2nd SYSWCN symposium at the SSSSC annual meeting
The 24th Congress of the ESRS (2018) took place in Basel. Therefore, the SSSSC annual meeting 2018 was a 1-day meeting traditionally taking place on the day of the opening ceremony. We were very happy to receive the opportunity to organise and chair the SYSWCN symposium despite the shorter duration of the meeting. Christian Cajochen (Basel, CH), Francesca Siclari (Lausanne, CH), and Derk-Jan Dijk (Surrey, UK) accepted our invitation. The talks were of excellent scientific quality but also entertaining and with a very personal touch. Their individual perspectives illustrated the interdisciplinarity and how thrilling it is to scientifically and clinically work in the field of sleep-wake and chronobiology.
2nd SYSWCN workshop
The second workshop took place in Zurich, from the 14th to the 15th April 2018. It started off with the speed dating – successfully introduced at the previous workshop – where participants paired up and introduced themselves and their work. Each participant had the opportunity, later on, to further explain their work in a short presentation. In addition, the programme contained three workshops of which two were held by invited speakers: Peter Achermann succinctly illustrated signal errors that should be considered and how they can be avoided, and Leila Tarokh not only presented her work with EEG in twins but also illustrated her career combined with career advice, which was very much appreciated by participants. The third workshop was held by David Schreier, who gave an overview of clinical sleep-wake disorders. Finally, Rachel van Sluijs talked about the “Philosophy of Ph.D.” and addressed the history of the terminology and to which extent philosophy is still present in the Ph.D. in her view.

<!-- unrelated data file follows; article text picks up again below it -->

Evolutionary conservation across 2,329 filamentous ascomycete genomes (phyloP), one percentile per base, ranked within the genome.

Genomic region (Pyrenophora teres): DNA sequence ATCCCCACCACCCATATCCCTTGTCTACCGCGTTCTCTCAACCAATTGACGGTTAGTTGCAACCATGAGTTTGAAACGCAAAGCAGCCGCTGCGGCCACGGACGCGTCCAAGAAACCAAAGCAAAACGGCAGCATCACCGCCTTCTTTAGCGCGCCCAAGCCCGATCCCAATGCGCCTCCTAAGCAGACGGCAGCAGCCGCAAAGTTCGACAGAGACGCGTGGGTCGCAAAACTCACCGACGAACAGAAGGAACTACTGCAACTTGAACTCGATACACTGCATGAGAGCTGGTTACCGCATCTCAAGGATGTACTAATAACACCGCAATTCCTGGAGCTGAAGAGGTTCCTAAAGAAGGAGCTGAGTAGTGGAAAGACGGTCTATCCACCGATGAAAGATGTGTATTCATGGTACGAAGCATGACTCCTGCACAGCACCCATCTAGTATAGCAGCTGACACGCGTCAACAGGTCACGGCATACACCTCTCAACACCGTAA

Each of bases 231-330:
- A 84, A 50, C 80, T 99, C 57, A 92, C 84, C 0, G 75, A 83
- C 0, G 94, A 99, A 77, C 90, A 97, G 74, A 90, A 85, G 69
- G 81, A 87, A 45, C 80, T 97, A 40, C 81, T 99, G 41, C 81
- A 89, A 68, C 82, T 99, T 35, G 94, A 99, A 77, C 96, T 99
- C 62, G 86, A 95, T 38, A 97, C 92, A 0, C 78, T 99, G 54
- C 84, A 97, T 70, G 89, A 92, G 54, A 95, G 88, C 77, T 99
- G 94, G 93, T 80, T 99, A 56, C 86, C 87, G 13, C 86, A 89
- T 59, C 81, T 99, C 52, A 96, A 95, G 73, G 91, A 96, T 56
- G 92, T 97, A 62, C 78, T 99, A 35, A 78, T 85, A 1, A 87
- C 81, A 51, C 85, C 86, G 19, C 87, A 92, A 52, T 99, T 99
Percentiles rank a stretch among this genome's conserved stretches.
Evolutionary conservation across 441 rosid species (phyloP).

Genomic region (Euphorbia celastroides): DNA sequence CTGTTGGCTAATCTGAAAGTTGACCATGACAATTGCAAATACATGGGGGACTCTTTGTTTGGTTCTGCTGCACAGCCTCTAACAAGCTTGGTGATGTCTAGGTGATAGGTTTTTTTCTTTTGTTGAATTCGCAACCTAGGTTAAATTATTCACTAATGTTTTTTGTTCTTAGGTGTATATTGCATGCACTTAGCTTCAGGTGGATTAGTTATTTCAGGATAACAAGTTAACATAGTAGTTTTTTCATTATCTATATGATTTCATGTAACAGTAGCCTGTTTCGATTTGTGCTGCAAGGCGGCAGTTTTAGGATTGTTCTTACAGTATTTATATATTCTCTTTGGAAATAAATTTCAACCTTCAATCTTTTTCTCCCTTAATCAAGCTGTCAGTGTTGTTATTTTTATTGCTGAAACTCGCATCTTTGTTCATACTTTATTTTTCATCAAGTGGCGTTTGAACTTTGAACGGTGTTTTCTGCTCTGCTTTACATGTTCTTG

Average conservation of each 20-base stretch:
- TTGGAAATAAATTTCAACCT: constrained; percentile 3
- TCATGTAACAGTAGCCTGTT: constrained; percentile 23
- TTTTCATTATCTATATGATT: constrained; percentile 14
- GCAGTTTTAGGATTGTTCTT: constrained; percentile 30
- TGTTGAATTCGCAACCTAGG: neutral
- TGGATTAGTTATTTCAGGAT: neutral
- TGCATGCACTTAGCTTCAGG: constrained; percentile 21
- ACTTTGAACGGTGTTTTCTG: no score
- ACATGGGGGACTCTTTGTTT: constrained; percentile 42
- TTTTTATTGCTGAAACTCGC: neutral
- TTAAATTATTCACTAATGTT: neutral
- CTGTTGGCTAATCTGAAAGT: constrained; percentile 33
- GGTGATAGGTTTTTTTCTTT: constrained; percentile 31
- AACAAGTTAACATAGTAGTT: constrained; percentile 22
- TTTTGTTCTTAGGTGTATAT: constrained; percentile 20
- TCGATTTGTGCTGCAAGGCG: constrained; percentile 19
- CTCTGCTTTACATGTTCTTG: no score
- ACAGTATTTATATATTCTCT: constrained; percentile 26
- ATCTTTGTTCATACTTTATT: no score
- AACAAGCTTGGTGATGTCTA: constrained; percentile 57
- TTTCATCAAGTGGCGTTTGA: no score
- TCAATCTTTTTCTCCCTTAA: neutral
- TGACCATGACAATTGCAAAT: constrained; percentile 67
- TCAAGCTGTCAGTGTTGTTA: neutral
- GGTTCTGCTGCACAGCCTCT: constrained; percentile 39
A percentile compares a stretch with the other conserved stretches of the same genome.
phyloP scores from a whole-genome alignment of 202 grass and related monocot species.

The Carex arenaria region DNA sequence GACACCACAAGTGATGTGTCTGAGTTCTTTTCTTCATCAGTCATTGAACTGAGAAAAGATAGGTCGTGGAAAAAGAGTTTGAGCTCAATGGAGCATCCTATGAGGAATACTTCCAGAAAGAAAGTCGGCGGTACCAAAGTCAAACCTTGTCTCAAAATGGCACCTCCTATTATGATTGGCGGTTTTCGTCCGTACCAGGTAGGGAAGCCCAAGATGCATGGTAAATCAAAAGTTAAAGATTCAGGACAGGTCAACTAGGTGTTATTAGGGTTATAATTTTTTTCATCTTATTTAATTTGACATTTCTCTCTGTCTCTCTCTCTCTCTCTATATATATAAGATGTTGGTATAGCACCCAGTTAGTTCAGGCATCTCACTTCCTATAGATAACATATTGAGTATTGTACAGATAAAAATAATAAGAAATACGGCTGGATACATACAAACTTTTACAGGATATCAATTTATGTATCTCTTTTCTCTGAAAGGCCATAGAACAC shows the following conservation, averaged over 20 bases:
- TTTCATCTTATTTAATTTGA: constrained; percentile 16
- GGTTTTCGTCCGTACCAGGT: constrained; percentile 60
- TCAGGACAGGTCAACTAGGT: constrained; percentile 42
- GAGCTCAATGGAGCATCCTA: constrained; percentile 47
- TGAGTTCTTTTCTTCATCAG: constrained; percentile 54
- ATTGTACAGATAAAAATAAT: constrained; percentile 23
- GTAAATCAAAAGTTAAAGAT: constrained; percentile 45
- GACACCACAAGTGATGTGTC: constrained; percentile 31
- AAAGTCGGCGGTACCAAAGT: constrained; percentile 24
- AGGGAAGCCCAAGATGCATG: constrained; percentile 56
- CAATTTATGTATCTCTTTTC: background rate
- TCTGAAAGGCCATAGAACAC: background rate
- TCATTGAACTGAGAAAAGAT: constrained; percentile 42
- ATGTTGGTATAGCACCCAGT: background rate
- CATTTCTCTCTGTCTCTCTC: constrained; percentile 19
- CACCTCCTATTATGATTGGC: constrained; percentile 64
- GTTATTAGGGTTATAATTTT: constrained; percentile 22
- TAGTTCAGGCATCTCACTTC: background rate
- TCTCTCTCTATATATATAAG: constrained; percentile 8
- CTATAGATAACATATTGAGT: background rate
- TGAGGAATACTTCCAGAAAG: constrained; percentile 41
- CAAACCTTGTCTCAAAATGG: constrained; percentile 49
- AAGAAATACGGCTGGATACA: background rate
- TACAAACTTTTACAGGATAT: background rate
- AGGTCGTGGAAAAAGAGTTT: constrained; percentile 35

1st SYSWCN symposium as part of the SSSSC annual meeting
The symposium was dedicated to cover several topics relevant for young scientists and clinicians. The SYSWCN was honoured to welcome Alexander Borbély as a very experienced and long-standing scientist who was talking about “My life as a scientist: Sharing some insights”. The second talk was held by Cornelia Schöne, postdoc (lab of Prof. Adamantidis, Bern) and mother of twins. She held a very nice talk regarding the management of family and research simultaneously. Last but not least, the 1-day old past president of the SSSSC, Raphael Heinzer, illustrated and addressed the critical points in a scientific career of a clinician and how to overcome them in a very convenient way.
1st SYSWCN workshop
The first workshop of the SYSWCN took place in Kandersteg 08.-09. April 2017. From all over Switzerland, 16 young very motivated basic and clinical researchers, as well as young clinicians out of the fields of sleep, wake, and chronobiology participated. The speed dating, in which participants coupled up and rotated every few minutes, enabled to already get in touch with everyone in the beginning of the workshop. In the scientific sessions, every participant got a chance to present their work. The social programme included a quiz, powerpoint karaoke, and fantastic meals with great drinks.